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The Potential for Happiness

Written By: Brittany Bagnato

If you met me a couple of years ago, you may have thought I was meeting my potential. I was a homeowner, had two degrees, and worked my way up the finance ladder. Go me! Right? Maybe. I was proud of my accomplishments and my dedication. And I was appreciative of those who provided support along the way. But I was also miserable.

Some may say that my recollection is distorted and that I interacted well with my colleagues, friends, and family. Or that I am being a privileged, whiny millennial. Or some other comment that supposedly negates my proclamation of misery. I was grateful for many aspects of my life: home, education, employment, and relationships. My basic needs were met, and then some. But that didn’t change the feeling that I was stuck.

I was Bill Murray in Groundhog Day.

Every week felt the same. And I started to realize that my life didn’t hold enough joy. Sure, there were moments of joy. But moments of joy aren’t enough to sustain you. They aren’t enough to build the life you deserve. I wasn’t present for the people in my life that mattered, at least not in the way I wanted to be. My mom would come over, and I barely had the energy to carry on a conversation with her. I’d be somewhere with a few friends and have a tightness in my chest. Was I burned out from work? Depressed? Anxious? All of the above? Probably. In any case, I had enough sense to know that something needed to change.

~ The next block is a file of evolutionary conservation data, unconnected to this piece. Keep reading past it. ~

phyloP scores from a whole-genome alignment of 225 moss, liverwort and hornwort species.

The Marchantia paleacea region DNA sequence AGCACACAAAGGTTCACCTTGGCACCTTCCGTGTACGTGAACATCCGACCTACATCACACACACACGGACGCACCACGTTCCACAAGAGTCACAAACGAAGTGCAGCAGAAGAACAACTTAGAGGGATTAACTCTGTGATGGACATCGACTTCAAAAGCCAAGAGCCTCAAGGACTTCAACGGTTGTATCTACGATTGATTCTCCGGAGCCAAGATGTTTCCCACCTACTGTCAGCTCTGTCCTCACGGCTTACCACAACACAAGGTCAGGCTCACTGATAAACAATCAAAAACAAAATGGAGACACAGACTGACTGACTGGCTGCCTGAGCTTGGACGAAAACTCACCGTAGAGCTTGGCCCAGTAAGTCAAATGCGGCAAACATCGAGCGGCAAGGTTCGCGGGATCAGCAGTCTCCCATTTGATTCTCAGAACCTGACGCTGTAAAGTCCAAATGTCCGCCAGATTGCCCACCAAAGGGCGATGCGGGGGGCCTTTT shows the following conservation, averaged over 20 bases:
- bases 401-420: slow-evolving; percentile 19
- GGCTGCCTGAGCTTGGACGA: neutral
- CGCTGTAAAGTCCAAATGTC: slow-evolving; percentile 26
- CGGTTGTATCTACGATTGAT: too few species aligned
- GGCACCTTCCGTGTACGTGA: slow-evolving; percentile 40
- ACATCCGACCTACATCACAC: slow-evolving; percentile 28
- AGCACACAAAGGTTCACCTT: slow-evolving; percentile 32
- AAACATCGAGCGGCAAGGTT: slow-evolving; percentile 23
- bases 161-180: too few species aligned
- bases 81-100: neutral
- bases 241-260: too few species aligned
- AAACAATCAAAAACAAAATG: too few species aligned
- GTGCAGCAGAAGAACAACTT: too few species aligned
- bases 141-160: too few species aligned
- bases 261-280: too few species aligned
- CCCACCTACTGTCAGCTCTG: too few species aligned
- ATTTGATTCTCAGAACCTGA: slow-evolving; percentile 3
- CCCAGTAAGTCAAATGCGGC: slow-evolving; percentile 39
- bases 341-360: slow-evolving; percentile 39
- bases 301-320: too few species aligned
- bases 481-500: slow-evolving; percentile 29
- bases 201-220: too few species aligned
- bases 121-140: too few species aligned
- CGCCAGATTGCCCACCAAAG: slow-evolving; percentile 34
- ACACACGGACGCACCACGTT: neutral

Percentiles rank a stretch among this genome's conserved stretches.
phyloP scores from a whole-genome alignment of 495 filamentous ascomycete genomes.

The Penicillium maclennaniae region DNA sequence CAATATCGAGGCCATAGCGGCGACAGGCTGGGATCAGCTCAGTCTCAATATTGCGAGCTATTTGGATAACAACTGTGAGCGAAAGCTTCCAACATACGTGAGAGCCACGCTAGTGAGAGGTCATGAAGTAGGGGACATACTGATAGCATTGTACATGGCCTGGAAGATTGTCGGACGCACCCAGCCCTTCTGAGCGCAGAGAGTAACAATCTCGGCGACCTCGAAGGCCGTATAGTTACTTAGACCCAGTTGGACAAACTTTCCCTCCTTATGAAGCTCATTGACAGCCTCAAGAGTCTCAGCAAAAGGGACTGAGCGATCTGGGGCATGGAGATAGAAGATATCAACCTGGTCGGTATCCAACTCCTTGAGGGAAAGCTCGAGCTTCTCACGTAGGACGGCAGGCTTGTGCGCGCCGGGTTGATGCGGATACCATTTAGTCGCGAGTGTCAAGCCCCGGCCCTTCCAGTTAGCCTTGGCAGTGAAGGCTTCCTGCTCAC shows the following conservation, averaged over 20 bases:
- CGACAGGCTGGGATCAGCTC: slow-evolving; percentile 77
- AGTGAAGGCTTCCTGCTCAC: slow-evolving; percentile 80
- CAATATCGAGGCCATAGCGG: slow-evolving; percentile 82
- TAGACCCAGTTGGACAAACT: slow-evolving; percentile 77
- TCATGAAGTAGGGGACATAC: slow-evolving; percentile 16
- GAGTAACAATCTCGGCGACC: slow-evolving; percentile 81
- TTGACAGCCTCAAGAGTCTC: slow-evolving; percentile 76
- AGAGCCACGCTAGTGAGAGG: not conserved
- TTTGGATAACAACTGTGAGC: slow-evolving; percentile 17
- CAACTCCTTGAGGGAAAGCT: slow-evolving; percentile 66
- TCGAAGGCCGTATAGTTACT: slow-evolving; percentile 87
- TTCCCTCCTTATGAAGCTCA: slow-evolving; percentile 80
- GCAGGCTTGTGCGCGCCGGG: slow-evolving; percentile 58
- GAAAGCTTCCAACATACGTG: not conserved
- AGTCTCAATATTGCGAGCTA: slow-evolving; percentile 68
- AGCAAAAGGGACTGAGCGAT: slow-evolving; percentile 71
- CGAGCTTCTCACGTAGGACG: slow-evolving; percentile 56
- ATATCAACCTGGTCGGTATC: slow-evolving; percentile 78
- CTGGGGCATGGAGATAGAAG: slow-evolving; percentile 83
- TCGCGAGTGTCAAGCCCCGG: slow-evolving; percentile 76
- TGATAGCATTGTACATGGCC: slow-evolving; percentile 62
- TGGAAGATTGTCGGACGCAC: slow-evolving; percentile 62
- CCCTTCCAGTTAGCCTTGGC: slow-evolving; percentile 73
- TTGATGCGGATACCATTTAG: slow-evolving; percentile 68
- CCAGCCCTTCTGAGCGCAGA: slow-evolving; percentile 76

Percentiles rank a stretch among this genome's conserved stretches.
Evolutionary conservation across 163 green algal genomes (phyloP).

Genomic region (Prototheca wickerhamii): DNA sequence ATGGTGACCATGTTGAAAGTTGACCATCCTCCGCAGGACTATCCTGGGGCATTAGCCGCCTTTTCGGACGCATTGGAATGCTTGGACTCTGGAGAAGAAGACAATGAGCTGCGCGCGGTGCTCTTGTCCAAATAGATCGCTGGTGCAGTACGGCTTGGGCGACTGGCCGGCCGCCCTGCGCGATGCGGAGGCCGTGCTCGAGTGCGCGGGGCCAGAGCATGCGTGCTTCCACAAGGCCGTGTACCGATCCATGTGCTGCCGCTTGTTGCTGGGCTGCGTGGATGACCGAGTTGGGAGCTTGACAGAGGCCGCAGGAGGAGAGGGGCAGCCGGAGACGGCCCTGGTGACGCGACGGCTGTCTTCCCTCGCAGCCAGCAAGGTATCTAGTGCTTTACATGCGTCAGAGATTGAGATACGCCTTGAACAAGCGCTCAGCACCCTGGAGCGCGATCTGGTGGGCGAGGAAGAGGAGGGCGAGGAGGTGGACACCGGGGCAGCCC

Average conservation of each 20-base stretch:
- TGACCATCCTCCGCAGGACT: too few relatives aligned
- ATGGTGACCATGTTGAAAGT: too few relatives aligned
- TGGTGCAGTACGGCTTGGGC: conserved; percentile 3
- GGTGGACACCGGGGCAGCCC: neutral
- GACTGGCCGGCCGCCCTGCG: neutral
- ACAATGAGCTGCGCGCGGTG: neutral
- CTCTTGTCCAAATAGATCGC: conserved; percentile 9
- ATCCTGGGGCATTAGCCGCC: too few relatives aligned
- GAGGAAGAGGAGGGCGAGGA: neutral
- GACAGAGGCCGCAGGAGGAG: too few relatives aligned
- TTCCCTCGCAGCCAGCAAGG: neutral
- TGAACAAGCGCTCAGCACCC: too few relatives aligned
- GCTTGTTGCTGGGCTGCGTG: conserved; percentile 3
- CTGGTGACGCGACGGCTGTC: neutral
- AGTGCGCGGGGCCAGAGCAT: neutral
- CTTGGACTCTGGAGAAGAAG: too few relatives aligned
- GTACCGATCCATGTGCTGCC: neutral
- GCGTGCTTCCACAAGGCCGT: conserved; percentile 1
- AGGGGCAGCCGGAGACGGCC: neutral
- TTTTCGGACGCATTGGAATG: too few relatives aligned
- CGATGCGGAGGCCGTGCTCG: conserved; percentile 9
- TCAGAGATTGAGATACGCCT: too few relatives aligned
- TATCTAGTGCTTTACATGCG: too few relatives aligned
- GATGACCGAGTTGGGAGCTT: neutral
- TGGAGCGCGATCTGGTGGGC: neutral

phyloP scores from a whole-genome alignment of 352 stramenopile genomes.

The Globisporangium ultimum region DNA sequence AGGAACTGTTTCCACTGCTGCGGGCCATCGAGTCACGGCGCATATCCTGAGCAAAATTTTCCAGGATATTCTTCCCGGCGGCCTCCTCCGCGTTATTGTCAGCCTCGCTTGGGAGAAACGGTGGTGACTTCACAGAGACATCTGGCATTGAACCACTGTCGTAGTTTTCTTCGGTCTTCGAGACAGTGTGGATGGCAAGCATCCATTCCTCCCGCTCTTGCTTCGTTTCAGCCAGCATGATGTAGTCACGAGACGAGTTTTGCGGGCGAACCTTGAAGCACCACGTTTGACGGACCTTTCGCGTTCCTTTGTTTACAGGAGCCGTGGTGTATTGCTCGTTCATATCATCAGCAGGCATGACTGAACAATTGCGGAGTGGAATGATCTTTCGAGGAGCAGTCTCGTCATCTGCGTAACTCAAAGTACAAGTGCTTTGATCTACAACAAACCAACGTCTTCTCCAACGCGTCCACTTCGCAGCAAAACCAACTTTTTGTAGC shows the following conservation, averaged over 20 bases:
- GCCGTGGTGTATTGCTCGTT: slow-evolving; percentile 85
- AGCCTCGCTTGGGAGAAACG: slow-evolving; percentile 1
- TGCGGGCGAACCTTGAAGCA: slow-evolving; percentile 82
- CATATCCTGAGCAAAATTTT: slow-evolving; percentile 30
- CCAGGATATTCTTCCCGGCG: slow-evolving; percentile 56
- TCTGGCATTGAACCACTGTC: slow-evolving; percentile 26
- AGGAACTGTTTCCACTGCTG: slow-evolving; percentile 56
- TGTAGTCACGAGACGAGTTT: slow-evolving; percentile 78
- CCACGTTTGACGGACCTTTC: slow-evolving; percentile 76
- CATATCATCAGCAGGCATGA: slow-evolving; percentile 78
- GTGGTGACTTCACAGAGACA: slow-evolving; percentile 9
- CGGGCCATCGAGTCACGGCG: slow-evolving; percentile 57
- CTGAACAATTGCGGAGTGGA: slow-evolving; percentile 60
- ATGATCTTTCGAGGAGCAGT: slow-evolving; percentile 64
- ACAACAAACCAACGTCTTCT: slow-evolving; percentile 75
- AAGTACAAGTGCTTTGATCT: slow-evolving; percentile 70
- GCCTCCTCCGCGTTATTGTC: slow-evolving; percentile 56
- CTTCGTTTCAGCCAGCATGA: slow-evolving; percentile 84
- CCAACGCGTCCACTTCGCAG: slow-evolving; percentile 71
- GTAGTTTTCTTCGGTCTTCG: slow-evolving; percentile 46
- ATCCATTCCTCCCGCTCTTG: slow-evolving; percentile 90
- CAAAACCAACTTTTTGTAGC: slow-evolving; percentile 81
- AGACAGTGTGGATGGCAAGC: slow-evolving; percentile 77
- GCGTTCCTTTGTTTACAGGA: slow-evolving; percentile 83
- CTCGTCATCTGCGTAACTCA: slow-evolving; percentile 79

Cue the dogs. I had contemplated adopting a second dog for a while. My Copper (aka my OG) seemed bored. Hesitant about how she would react and aware of the long-term commitment with adopting, I applied to foster. I figured Copper could have buddies, and if she didn’t like one of them, it would be temporary until they would go to their forever home. Plus it would get me back into volunteering, which had fallen by the wayside. To date, 21 dogs have entered my home through Paws Across Pittsburgh, and each one of them has taught me a bit more about dogs and a bit more about myself. 

Along the way, I had to acknowledge that my professional life was draining me more than I had previously admitted. Fortunately, the stars aligned; there was a restructuring at work that naturally made the future a lot less complicated. My last day with my previous employer was March 1, 2023. 

Today, I feel like a different person. Maybe I was this person the whole time, but I didn’t prioritize her. I was too worried about a forecast or budget that was wrong the moment it was submitted, too annoyed by corporate shenanigans, and too stressed by the pace of change. I say this not to bash my former employer or the finance field. It has been amazing to form so many connections over the years and to work for managers that I’ve genuinely valued. The takeaway, friends, is that I realized my life was out of alignment.

In March 2023—and to this day—I was relieved to be starting over even without a fully formed idea of the future. Perhaps some potential employers will view this pause (the horrid career gap) and decide I’m not cut out to work for them. Well, they’re likely doing me a favor and saving me from potentially working somewhere that I’m not seen as a person first and a colleague second. I was on a path that was detrimental to my health and well-being, and I permitted myself to re-evaluate and reconstruct my professional life. A life that didn’t have to align with a full-time finance career just because of my education, or because the salary was lucrative, or because it was what was expected. 

Am I saying I’ll never work in finance again? In corporate again? Absolutely not. I’m saying the specific life I was living wasn’t serving me.

It’s empowering to permit yourself to contemplate a career pivot, entertain the idea of multiple income streams, and/or accept a new level of compensation. I realize not everyone has the same financial flexibility.